Lowellville2003Roslyn Torella, a former Lowellville resident (LHS class of 84) was kind enough to send our Mayor and the Village a compilation of newspaper articles covering events and people of Lowellville.

Follow this link to see the articles.

 

15 Responses to “Newspaper Articles from 1850s to the 1940s”

  1. Brit Smith says:

    What fun reading. Thank You so much for all your effort. Would love for someone to compile articles from 1940 till present. Again. Thank You. Our history is so important, and so easy forgotten, if not for people like you.

  2. Roslyn Torella says:

    Brit – thank you for your kind words! I am working on a second volume but like the first volume it is only very early articles. I decided not to create anything so recent because some of the stories could be hurtful to those still living. My main goal was to do “no harm” and only to share interesting stories of the distant past. I agree that our history is very important and it is a way for us all to be able to connect in the present by understanding our shared past!

  3. Eric Wojtowicz says:

    Thank you for putting this all together. I am not from the ville however spend a small amount of time down there. I love to read about the local history and events. Very interesting. Thank you again

  4. Mark Arp says:

    Roslyn-what a great piece you put together-outstanding! I’m sure your father was touched by this project. My dad showed me the article in the Vindicator today, which led me to this site. Is there any way I can purchase a hard copy of this work for my father? Again, great job and congratulations on this heartfelt project.

  5. Roslyn Torella says:

    Thank you Eric for taking the time to read our stories!!!

  6. Roslyn Torella says:

    Mark – you can download the PDF file from this website and then you can print it. If you don’t want to print it at home, you can copy it to a jump drive or CD and take it to an office supply/ print shop like FedEx Kinko’s. When I did my dad’s copy I printed the cover page separate and the had the remaining pages printed double side, punched holes in it and put it in a three ring binder with a clear view cover. Let me know if you can’t download it from this site and I will email you a copy. Nice to hear from – it’s been 29 years!!! Thank you for the kind words too!

  7. Debbie Donatelli says:

    I have been following Roslyns posts on Facebook regarding Village of Lowellville and I am enjoying them so much I must thank her for this project she is doing a spectacular job

  8. Roslyn Torella says:

    Debbie, thank you so much! I am so happy you like them!

  9. Pasquale J Moroocco says:

    Read your blog and am in awe of what I learned about the town I was born and grew up in as a kid. Lived on Railroad Street and then on Jackson Street on the southside of town -Kids from the southside were call river rats for some reason I never understood.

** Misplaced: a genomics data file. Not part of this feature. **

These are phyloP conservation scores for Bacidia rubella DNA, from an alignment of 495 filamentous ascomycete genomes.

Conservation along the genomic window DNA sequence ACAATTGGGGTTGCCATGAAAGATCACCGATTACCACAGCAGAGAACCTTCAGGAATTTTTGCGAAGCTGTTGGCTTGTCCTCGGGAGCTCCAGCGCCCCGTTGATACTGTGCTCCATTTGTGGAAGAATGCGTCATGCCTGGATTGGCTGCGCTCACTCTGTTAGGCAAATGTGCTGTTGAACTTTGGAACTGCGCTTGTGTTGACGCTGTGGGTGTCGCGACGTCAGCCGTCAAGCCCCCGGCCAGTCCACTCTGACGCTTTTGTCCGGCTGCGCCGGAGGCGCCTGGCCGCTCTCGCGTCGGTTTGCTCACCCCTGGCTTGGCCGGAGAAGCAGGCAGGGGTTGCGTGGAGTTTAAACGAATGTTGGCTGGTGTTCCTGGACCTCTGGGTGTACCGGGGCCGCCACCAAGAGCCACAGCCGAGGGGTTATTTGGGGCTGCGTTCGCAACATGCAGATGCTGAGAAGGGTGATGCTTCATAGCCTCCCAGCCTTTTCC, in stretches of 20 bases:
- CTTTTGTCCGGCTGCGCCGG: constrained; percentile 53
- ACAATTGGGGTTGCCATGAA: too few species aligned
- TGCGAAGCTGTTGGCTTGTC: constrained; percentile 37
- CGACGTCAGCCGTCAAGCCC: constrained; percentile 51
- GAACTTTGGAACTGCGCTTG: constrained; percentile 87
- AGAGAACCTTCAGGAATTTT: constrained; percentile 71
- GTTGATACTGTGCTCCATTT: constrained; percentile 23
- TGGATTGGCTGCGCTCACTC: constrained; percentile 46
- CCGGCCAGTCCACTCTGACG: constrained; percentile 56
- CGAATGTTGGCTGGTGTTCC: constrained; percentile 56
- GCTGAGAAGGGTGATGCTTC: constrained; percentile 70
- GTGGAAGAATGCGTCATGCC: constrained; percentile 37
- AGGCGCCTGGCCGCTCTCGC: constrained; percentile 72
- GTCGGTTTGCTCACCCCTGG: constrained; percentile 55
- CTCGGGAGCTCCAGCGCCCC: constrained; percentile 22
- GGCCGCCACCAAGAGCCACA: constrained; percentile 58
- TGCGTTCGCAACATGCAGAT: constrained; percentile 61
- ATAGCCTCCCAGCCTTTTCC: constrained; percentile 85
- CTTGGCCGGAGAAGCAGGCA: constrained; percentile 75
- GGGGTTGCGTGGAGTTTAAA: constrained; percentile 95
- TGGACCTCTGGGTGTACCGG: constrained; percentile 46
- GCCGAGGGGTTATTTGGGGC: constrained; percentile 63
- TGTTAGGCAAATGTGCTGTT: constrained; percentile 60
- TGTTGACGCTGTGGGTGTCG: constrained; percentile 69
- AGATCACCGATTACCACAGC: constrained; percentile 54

10. Roslyn Torella says:

    Pasquale – nice to hear from you! I too learned so much in my research and it just made me love being a “river rat” even more! My family originally lived on Jackson, then Railroad and finally on E. Wood St. I am very glad you enjoyed the stories. Do you have a grandfather or Uncle named Pasquale Morrocco who settled in Lowellville prior to 1925? His name is on my list of early immigrants and I would love to know more about him, as well as other early immigrants. Please send me an email at LowellvilleHistory@gmail.com. Roslyn

  11. Roslyn Torella says:

    I have received a few requests for a copy of the first volume of articles, so if you are interested in a printed copy of Volume 1, I have shared the document with Boardman Printing, 8570 Foxwood Ct, Boardman, Ohio and they will print and bind it for you. The estimate they gave me is $16 per copy plus tax. If you would like to order a copy, you can call them at 330-965-2380 or stop in. They will request payment from you and you can pick it up the next day.

  12. mike moran says:

    Am enjoying your articles, your lead ins are interesting. I recently read a story about a game warden killed by the “black hand” Lowellville was mentioned as the hot spot where men who worked in the quarries came to spend their paychecks. Your work is especially rewarding for me.

    Your History Teacher,

    Mr. Moran

  13. Roslyn Torella says:

    Mr. Moran,
    Good to hear from you! Thank you for the kind words! Working on this project was much easier than getting an A in your American History class! LOL! The case of the murder of game warden Seely Houk around 1906 was one of the pivotal incidents that finally caused the local authorities to seriously work to end Black Hand crime in this area! The story is that Seely was last seen alive in Lowellville! I plan to include a few stories about the Black Hand in Volume 2.

    • mike moran says:

      Roslyn,

      The book was in our school library, I got great incite on Italian immigrants who worked the quarries. The “Black Hand” wanted a cut from their labor.
      A trial was held in New Castle, apparently Houk was killed because he killed the dog of the local Black Hand boss. I will send you the info so you can read the book. I found it a good read

      Mike Moran

      • Roslyn Torella says:

        Is the book Omerta: Code of Silence by Jack Weaver? I read it and enjoyed it! If not, yes please share the title.